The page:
By Mia Simonsen, a Boston-area mom and former financial writer and editor.
If you’ve ever had your ears pierced, you know it’s quick and doesn’t hurt much. For many young girls it’s almost a rite of passage. Lots of guys have pierced ears, too. Wearing pierced earrings, like tattoos, is a fun way to express yourself or make a fashion statement. And taking care of newly pierced ears is pretty simple—you just make sure to clean the holes daily.
But piercing your nose, eyebrow, tongue or belly button is a bit different from pierced ears.
What You Should Know About Body Piercing
- In many states, it’s illegal for minors to get their bodies pierced.
- Some body piercing shops are not clean or safe and operate without a license.
- Every piercer should wash his or her hands with germicidal soap, wear disposable gloves, use sterilized needles (not a piercing gun because they’re not sterile), and dispose of the needles in a special sealed container.
- Before getting pierced, you need to have all of your vaccinations up to date, especially hepatitis B and tetanus shots.
- The warning signs of infection are excessive irritation, bleeding, pus and change in skin color around the pierced area.
- If you’re allergic to some metals, make sure the piercer only uses nontoxic ones like surgical steel, solid 14-karat or 18-karat gold, niobium, titanium or platinum.
- If you’re allergic to latex, make sure the piercer uses non-latex gloves.
- You shouldn’t get your body pierced if you have diabetes, certain skin disorders, a weak immune system or infections.
- You may not be able to donate blood for one year after getting your body pierced because the procedures can transmit blood-borne diseases, such as HIV.
Other Piercing Problems
Not to freak anyone out, but there are some other things to know about risks of body piercings. It’s better to know ahead of time what some of the longer term consquences might be.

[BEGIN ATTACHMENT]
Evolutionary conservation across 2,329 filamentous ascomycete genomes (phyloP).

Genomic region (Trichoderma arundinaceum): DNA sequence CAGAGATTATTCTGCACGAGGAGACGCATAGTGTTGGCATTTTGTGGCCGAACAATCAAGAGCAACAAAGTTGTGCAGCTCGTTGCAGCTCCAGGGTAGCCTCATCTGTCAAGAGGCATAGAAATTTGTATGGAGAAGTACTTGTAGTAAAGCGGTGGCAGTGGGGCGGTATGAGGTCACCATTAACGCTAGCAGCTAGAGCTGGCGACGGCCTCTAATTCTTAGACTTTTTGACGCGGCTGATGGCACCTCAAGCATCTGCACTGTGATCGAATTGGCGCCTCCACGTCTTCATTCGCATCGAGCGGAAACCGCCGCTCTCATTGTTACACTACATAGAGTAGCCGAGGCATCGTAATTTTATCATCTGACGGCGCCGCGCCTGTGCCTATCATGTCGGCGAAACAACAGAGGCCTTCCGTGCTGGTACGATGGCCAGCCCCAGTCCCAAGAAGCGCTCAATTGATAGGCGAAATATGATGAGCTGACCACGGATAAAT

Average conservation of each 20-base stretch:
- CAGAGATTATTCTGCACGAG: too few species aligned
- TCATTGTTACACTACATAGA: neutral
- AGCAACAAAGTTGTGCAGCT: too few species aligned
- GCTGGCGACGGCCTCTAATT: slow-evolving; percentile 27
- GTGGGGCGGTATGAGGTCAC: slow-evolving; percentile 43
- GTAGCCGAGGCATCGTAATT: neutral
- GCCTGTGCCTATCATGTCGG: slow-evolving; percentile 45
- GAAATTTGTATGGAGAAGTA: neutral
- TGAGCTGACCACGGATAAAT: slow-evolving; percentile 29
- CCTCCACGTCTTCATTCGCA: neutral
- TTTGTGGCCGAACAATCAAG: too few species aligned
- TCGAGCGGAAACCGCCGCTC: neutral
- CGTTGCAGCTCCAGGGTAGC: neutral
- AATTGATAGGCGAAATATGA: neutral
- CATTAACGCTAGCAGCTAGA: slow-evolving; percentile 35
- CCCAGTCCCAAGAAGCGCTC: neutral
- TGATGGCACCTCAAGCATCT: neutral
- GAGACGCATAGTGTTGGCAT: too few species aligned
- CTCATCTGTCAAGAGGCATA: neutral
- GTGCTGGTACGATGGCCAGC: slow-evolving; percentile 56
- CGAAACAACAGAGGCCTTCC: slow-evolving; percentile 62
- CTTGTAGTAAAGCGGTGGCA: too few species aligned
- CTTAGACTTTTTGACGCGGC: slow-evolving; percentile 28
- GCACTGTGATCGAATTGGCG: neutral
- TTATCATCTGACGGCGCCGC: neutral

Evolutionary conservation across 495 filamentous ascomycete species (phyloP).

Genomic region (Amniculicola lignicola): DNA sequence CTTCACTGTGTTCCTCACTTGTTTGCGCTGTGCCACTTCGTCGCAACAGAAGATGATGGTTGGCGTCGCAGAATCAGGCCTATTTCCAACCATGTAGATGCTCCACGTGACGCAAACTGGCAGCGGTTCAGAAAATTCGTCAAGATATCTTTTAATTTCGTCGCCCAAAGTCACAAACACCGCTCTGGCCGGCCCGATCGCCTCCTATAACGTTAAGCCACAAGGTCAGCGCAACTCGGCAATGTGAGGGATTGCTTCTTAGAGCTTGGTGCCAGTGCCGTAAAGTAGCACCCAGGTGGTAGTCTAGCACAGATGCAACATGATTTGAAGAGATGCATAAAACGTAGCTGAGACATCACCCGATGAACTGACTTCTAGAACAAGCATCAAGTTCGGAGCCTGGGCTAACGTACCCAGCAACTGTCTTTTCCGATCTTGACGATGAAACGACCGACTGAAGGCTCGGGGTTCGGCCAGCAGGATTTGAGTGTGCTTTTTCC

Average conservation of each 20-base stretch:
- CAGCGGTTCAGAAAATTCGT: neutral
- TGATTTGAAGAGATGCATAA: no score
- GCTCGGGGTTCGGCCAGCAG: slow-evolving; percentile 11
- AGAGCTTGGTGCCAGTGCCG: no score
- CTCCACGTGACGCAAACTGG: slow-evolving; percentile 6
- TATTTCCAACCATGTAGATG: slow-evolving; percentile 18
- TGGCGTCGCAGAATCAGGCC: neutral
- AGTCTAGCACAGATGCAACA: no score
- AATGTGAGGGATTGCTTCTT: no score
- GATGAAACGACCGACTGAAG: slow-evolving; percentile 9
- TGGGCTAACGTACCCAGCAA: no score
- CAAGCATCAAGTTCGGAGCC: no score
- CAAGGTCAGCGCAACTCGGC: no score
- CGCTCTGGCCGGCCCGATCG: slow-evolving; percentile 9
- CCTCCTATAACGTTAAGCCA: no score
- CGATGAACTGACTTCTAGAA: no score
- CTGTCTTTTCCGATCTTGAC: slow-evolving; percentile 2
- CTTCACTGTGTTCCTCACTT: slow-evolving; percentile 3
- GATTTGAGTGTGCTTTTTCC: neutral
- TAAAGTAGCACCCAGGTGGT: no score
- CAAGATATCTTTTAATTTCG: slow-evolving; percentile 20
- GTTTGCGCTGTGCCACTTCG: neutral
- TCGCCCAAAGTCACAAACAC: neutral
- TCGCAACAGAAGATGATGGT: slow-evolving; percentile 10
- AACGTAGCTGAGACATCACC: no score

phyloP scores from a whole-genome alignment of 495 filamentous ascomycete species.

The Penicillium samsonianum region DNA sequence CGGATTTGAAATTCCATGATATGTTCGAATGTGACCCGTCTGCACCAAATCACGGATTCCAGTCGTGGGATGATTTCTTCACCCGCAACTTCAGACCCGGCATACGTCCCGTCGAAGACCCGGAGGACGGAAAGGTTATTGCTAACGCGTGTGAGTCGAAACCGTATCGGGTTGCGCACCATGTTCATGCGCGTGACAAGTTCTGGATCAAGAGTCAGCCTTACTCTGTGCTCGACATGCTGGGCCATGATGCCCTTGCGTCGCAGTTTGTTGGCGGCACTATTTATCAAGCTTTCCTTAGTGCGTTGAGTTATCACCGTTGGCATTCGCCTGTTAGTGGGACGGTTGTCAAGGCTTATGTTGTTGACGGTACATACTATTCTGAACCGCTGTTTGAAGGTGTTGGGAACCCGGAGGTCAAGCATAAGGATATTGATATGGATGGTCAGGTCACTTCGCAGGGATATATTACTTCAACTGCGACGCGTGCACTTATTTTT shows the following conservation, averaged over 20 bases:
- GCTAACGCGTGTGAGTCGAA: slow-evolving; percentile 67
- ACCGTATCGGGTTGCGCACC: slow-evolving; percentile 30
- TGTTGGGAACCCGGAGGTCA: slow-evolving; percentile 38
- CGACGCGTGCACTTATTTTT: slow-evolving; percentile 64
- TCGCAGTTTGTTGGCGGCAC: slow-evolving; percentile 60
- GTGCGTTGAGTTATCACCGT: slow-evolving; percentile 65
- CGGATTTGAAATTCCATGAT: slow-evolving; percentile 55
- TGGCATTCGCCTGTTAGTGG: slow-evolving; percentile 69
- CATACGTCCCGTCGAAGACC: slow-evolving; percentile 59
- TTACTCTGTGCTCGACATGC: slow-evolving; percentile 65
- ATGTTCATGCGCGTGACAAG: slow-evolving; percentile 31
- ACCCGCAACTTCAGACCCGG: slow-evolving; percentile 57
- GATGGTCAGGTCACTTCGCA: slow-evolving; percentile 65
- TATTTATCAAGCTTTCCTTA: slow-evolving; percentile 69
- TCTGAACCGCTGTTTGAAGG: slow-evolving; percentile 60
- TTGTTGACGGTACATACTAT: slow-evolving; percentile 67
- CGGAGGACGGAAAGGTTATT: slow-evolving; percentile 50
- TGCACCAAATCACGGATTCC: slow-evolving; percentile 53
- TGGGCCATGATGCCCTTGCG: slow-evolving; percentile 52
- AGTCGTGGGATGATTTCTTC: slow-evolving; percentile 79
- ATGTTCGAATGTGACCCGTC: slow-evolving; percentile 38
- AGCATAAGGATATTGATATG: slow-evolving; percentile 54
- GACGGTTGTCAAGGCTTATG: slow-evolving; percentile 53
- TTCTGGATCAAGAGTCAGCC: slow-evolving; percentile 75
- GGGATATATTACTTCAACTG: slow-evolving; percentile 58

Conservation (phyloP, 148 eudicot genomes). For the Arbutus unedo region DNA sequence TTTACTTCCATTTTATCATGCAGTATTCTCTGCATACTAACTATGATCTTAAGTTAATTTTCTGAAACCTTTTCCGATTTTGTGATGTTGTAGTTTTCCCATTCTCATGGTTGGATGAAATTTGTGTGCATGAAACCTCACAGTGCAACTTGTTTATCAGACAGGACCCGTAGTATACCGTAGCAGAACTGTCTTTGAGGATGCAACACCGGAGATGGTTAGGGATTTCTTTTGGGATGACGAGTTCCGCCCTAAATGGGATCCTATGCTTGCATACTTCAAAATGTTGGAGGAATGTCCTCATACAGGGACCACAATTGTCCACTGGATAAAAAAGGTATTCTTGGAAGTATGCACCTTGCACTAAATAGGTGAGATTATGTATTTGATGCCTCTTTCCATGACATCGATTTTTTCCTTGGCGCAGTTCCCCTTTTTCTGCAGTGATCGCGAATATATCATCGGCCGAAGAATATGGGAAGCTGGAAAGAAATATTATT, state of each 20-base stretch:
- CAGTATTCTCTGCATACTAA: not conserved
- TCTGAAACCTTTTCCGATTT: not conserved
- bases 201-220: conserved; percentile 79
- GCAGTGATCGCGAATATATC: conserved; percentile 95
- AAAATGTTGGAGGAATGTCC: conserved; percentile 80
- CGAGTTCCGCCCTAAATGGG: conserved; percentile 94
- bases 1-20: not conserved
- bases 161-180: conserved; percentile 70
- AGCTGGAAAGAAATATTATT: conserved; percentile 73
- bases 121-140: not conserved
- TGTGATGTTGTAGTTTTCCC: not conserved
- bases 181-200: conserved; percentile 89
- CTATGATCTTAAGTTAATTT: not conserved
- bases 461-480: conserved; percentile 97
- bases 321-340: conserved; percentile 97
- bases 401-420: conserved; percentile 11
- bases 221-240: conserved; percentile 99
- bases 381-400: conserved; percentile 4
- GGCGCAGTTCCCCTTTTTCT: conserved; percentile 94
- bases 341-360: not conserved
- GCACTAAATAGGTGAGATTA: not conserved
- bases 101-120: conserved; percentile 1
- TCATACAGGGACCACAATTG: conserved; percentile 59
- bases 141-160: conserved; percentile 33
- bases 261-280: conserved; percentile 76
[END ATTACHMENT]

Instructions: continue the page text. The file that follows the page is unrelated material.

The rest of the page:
- Damaged teeth if you get your tongue pierced (from biting the metal)
- Gum problems if you get your tongue, cheek and lips pierced
- Chronic infections
- Uncontrollable or prolonged bleeding
- Hepatitis B and C, HIV, AIDS and tetanus if needles are not sterile
- Skin allergies to the jewelry used in piercing
- Abscesses or boils (collections of pus that can form under your skin) at the site of the piercing
- Inflammation or nerve damage
Healing times vary from a few weeks to more than a year depending on the body part. It’s normal to experience some pain and swelling in a pierced area. But no matter what you do, don’t pick at it! And don’t use hydrogen peroxide to wash the wound. If you pierce your mouth, use an alcohol-free, antibacterial mouthwash after eating. Definitely see a doctor if you think there’s something wrong or if you have an infection.
Do you know anyone who desperately wanted a piercing and ended up getting a serious infection? Too many teens that sneak off to a place that’s operating illegally and end up getting a botched job, and even worse, hepatitis or HIV. At least 28 states have laws that prohibit both body piercing on minors without parental consent. Some states punish those who pierce minors with fines and prison sentences. There’s really no reason why you can’t wait until you turn 18 to do what you want. After all—you might change your mind.
Last reviewed Nov. 3, 2014